He discovered the ozone hole

The GDNÄ mourns the death of its member,
Nobel Laureate Paul J. Crutzen

Long-time member of the Society of German Natural Scientists and Physicians (GDNÄ) Professor Paul J. Crutzen passed away on 28 January 2021 at the age of 87. Paul Crutzen received the Nobel Prize in Chemistry in 1995, together with Mario J. Molina and F. Sherwood Rowland, for explaining how nitrogen oxides destroy the ozone layer and the chemical processes that create the ozone hole. 

“Paul Crutzen was early to focus on the impact of civilisation on the environment, and made important contributions to the study of man-made climate change,” says Martin Lohse, President of the GDNÄ. “He was the first to show how human activities damage the ozone layer, laying the groundwork for the global ban on ozone-depleting substances.”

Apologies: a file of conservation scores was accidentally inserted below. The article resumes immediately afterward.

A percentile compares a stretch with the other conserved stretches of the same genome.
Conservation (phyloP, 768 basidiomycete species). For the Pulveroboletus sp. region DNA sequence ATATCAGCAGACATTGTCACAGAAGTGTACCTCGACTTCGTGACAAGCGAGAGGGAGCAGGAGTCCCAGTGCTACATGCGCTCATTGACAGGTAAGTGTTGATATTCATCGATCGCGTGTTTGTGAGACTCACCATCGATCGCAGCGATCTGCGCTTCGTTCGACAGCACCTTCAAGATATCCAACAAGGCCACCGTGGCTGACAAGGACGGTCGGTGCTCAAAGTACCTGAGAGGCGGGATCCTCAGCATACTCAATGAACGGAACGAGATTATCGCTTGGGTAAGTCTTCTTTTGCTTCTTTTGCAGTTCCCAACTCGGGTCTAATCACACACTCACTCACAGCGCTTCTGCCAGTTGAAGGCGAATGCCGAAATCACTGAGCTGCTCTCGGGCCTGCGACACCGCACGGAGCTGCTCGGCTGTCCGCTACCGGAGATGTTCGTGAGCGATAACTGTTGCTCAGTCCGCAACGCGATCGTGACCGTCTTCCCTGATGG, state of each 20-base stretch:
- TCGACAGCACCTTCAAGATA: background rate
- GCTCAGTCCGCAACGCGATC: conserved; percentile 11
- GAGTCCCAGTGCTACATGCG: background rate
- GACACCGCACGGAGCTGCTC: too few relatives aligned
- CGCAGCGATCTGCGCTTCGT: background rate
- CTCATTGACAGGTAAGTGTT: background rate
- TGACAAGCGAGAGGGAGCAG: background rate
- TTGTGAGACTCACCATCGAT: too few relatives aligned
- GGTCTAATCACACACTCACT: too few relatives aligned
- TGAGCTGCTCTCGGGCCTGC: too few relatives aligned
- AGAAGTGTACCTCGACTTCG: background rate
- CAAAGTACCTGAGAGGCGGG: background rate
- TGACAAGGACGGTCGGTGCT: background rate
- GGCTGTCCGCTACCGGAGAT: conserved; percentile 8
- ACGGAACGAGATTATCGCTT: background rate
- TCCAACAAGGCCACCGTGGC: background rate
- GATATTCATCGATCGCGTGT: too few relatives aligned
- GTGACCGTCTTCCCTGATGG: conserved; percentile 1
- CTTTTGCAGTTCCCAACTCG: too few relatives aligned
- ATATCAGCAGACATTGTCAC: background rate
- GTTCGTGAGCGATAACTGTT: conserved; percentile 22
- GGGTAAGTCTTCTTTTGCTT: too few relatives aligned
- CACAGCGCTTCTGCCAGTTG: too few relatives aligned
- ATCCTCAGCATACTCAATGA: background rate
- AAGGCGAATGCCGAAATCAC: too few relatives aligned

Paul Crutzen also coined the term Anthropocene to describe the current era in which humans have become one of the most important influencers of atmospheric, biological and geological processes on Earth, shaping the evolution of the planet. He was a great admonisher in the face of increasingly noticeable consequences of interventions in the environment.  In recent years, he worriedly wondered whether humanity would manage to recognise and address climate change as a serious problem soon enough. This was another reason why Crutzen was a convinced mediator between science, politics and society. 

The GDNÄ will honour Paul J. Crutzen’s memory.

Nobelpreisträger Paul J. Crutzen

Nobel Laureate Paul J. Crutzen